5. Cheshire Cat

Alice in Wonderland


One of the most memorable and weirdly on-message adaptations of ‘Alice in Wonderland’ comes from Disney decades before they put out one of the worst in a misguided live action version. True to the rest of the story, the insufferably vague Cheshire Cat is a perfect translation of the literary original. Best known for the striped purple version, but appearing in many forms over the years, the one consistent feature is a wide, distended grin which is often the last thing left hanging in the air when he disappears. Bewildering and fun, the Cheshire Cat is a stand-out from an ensemble of memorable figures.

4. Scar and Shere Khan

The Lion King and The Jungle Book


There are two reasons we’re bundling these entries together. They’re both classic Disney villains who are also charmingly and devilish British big cats. Second reason is because we want to. Scar is the brother of the king Mufasa who plots to overthrow the ruler to take his place. He’s a cunning and vicious usurper who manipulates all those around him. Conversely, Shere Khan is a killer without motivation. He hates mankind so he wants to kill the man-cub. Although they’re very different types of villain they are both linked by their inexplicable Britishness. (I mean, the rest of Scar’s family have American accents…what’s going on here?)

3. Jiji

Kiki’s Delivery Service


Winning the award for the most accurate feline personality on this list, Kiki’s talking cat Jiji is one of the highlights from Hayao Miyazaki’s popular coming of age story. Newly trained young witch is heading for the big city to start her career, accompanied by her loyal kitty Jiji. Voiced by Phil Hartman in the US version of the film, Jiji is proud, sarcastic and something of wisecraking sidekick. Although this is a departure from the cautious and feminine Jiji of Japan, we wind up with the perfect embodiment of household cats.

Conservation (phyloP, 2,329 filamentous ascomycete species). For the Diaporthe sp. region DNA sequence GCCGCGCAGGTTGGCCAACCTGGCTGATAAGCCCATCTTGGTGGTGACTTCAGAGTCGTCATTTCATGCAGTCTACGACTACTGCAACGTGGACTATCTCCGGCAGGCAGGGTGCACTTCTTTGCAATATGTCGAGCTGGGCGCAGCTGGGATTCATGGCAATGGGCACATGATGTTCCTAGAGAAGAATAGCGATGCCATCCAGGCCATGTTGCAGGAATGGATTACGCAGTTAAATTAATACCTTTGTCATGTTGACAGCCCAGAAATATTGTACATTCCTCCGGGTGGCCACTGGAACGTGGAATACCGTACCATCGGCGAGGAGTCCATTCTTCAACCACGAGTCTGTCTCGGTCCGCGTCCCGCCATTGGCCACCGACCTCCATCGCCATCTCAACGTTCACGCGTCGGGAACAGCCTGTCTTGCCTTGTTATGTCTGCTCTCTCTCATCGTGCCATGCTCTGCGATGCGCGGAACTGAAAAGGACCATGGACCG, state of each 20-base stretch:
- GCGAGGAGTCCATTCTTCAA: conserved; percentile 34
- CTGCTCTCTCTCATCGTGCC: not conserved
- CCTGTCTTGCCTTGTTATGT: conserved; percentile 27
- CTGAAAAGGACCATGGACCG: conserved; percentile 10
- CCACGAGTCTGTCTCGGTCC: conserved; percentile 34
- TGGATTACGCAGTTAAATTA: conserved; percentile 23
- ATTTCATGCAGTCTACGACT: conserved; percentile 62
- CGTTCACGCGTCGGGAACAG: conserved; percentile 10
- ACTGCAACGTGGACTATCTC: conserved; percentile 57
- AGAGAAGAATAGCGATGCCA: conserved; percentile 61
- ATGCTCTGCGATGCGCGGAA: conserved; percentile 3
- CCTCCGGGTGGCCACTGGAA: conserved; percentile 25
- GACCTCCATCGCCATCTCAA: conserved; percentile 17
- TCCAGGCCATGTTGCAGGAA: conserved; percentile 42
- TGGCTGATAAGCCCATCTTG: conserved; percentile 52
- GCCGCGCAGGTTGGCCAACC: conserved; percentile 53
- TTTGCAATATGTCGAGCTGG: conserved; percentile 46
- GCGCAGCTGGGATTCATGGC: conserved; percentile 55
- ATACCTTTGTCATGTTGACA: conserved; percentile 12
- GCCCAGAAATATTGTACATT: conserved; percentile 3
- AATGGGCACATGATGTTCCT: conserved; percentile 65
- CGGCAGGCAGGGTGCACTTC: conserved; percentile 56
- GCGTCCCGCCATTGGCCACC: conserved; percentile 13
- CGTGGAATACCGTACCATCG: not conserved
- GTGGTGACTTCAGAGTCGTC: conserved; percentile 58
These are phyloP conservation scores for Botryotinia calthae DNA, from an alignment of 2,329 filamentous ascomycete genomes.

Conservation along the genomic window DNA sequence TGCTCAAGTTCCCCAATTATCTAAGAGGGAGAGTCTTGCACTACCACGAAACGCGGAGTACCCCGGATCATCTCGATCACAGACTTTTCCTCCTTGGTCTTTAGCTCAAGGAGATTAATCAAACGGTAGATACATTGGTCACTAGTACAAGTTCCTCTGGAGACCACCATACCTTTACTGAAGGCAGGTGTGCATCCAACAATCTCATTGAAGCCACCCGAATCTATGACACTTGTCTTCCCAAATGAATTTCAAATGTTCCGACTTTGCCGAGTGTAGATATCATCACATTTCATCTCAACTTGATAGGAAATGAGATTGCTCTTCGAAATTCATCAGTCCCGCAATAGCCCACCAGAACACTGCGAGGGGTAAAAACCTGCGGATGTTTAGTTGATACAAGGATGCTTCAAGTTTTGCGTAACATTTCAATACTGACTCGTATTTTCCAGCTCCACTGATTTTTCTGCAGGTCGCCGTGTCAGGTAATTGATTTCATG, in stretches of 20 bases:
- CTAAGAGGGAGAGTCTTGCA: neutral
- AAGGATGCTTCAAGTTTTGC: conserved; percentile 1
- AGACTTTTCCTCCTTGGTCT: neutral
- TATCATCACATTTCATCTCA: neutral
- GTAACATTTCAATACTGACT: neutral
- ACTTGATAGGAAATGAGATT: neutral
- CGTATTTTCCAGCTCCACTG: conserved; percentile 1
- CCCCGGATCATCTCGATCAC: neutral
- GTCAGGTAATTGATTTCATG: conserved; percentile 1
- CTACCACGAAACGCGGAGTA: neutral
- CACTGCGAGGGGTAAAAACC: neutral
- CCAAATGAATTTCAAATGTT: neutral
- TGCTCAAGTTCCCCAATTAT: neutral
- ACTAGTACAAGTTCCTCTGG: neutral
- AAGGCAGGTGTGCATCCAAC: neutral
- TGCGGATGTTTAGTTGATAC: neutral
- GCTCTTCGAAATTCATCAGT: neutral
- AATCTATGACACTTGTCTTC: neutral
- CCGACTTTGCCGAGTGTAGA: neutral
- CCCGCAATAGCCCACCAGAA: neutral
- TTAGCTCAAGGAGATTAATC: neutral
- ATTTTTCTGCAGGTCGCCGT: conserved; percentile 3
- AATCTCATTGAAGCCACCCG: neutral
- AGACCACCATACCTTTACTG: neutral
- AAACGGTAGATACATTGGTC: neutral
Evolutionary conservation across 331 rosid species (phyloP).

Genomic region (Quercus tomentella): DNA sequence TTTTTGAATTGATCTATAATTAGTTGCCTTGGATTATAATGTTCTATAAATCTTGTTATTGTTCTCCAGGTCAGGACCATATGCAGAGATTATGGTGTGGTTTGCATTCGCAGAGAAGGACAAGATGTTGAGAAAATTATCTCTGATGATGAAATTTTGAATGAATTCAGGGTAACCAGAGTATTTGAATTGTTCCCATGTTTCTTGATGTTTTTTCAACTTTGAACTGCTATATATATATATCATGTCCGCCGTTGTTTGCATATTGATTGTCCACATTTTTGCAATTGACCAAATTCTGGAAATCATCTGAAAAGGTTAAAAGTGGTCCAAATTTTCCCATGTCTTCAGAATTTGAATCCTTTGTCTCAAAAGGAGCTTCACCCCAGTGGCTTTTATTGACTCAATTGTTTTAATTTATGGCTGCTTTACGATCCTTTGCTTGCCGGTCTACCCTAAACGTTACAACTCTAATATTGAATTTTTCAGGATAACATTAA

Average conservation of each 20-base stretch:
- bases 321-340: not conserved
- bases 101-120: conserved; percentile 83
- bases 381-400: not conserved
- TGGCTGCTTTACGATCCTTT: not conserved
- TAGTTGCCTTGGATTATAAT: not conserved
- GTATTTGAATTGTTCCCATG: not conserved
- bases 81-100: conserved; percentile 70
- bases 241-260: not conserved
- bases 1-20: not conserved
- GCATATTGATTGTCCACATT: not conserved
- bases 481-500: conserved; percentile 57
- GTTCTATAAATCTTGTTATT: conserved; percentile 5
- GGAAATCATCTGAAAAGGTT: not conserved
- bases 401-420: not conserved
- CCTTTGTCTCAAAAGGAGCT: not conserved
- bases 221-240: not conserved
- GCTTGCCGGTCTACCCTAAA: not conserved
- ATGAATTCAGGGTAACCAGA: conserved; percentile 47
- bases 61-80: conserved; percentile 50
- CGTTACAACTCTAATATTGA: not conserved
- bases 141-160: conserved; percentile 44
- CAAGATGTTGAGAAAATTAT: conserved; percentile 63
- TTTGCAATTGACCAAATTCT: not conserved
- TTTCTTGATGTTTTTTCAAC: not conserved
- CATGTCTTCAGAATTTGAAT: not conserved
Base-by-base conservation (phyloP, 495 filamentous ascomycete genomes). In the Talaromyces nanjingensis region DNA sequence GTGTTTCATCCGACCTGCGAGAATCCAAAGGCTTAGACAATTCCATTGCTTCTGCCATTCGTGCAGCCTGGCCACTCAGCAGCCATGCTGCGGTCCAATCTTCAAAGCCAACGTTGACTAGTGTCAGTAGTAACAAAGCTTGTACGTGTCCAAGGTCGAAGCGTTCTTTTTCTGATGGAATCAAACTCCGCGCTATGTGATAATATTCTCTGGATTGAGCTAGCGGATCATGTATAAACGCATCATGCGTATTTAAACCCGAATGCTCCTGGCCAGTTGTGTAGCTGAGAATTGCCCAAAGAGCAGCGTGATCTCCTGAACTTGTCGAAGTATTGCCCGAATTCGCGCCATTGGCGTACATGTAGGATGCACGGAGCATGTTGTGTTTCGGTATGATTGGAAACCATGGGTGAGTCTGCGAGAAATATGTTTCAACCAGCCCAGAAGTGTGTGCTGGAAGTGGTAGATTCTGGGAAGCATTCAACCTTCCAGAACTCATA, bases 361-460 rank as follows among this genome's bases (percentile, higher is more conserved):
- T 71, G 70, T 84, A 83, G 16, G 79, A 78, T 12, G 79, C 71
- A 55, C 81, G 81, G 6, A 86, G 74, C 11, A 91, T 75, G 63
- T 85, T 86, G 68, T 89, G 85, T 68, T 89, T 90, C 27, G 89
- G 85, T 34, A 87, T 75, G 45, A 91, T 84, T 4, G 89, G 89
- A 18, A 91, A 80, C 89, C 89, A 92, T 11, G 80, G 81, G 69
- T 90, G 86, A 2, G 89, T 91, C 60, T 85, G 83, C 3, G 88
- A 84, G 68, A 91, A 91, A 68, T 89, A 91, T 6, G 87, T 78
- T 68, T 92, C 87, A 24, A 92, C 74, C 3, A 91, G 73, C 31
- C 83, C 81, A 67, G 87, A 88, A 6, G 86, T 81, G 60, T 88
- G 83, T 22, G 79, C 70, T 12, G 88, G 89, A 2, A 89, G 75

2. Fritz

Fritz the Cat


Adult orientated animation isn’t uncommon in the modern age, with The Simpsons and South Park paving the way for a huge number of cartoons with adult content, themes, and a lot of childish swearing. Conversely, the early days of cinema saw most animated shorts having a distinctly adult bent, but for a solid 50 years the form was considered the realm of childish fantasy. Ralph Bakshi’s political and social satire, based on the works of Robert Crumb, was released in 1972 and quickly became a cult classic. It also shocked and offended audiences with it’s violence, blunt racial themes and animated drug fuelled orgies.

1. Felix the Cat

Feline Follies (First appearance)


There are few animated character who boast the longevity of Mickey Mouse, and although Felix the Cat hasn’t had the same level of financial success he has become ingrained in pop culture. Immediately familiar to almost anyone, Felix was a staple of the silent era and kept up a steady output of shorts and the occasional feature film since. Felix’s immediately distinctive while also simple design has gone a long way to ensure his ongoing success in merchandising even if animated features are becoming rare. When it comes to animated felines, Felix is the king.